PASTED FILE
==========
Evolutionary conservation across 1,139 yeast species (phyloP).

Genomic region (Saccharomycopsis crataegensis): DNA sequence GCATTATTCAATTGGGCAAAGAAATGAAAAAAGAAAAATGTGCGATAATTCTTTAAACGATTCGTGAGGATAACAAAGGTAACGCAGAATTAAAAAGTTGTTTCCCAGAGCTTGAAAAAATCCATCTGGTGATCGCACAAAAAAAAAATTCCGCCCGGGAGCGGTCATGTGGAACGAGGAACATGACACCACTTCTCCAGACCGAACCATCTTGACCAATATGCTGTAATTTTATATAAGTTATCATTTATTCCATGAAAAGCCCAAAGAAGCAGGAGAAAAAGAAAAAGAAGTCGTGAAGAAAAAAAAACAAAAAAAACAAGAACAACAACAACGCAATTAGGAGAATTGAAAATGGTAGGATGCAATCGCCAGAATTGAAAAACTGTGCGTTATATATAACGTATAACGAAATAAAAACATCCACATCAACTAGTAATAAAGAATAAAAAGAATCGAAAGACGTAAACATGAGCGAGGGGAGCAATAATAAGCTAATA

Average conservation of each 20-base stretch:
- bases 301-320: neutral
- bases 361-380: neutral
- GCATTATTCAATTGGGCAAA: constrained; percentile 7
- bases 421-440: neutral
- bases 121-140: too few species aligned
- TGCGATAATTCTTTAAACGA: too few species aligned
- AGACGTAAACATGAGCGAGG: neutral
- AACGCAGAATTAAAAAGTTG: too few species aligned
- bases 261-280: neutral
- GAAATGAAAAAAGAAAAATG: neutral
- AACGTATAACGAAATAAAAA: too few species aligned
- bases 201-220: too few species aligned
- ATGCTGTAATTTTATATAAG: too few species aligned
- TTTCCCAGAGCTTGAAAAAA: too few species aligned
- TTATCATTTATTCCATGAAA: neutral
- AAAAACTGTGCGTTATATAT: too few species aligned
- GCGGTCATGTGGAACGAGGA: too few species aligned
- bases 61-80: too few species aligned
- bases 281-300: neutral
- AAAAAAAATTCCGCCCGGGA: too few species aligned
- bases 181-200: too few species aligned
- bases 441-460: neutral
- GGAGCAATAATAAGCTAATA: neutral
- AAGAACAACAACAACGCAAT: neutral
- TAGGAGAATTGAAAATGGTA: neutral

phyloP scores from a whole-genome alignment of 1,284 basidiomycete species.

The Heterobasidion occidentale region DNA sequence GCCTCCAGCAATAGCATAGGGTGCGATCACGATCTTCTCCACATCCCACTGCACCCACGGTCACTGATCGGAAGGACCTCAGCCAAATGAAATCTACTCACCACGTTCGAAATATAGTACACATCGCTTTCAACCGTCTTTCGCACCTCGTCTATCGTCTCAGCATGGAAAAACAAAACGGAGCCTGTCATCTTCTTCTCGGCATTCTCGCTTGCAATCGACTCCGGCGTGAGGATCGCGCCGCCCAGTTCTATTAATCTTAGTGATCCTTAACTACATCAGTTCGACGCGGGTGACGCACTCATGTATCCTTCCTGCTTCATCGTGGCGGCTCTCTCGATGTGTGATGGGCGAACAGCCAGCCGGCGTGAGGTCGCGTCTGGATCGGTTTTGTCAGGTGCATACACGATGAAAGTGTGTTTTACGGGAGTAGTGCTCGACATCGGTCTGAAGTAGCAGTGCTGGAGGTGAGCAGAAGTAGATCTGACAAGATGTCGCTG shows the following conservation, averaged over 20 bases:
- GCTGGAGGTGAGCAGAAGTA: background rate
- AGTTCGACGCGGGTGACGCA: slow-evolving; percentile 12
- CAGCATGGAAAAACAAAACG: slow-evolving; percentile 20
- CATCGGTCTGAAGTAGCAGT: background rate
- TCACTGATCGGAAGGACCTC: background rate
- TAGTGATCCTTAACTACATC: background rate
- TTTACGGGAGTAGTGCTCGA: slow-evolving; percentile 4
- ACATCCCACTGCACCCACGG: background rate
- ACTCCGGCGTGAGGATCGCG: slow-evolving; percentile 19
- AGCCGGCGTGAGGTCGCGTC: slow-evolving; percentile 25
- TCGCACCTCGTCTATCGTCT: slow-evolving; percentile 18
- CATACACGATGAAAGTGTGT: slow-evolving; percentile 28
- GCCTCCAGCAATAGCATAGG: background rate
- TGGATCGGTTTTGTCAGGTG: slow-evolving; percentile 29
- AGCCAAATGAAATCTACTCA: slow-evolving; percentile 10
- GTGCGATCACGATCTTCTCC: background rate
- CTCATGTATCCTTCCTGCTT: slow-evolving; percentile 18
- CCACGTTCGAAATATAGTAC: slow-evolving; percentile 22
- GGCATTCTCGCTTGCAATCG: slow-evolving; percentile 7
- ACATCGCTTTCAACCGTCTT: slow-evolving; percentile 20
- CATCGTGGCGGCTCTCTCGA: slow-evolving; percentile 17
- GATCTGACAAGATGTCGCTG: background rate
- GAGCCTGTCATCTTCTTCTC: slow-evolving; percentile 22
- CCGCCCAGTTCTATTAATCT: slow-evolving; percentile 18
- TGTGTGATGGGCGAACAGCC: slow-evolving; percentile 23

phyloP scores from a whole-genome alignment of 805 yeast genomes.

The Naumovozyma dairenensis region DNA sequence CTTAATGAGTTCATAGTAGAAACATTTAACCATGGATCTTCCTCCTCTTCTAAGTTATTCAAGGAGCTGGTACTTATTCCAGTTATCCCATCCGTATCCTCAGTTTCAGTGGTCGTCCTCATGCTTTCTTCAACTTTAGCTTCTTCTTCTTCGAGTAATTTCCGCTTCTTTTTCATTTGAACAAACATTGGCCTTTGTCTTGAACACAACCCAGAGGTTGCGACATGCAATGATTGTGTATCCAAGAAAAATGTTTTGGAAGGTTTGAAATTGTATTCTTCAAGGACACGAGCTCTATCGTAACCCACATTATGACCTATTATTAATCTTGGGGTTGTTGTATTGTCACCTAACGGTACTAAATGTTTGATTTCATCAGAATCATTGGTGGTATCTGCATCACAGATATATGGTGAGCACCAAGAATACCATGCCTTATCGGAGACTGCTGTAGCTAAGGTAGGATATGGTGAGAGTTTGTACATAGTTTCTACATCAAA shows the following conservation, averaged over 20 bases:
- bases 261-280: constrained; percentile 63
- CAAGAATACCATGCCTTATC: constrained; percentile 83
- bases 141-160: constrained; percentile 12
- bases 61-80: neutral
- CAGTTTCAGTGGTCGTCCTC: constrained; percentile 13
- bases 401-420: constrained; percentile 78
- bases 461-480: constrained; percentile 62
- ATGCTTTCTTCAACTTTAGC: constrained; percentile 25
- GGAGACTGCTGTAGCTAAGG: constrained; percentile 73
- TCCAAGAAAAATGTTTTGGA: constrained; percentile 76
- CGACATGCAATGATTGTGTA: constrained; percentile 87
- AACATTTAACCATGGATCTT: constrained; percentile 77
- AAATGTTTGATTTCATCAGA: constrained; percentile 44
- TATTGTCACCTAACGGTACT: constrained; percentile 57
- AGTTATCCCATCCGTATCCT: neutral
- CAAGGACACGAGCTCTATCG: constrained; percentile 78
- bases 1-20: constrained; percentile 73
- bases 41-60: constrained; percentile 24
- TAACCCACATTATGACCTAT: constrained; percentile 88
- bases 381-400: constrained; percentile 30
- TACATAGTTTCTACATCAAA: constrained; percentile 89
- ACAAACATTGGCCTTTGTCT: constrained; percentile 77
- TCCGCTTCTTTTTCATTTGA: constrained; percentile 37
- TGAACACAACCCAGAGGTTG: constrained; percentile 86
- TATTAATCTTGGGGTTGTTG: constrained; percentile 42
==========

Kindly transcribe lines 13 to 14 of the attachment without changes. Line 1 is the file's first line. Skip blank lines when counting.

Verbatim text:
- GAAATGAAAAAAGAAAAATG: neutral
- AACGTATAACGAAATAAAAA: too few species aligned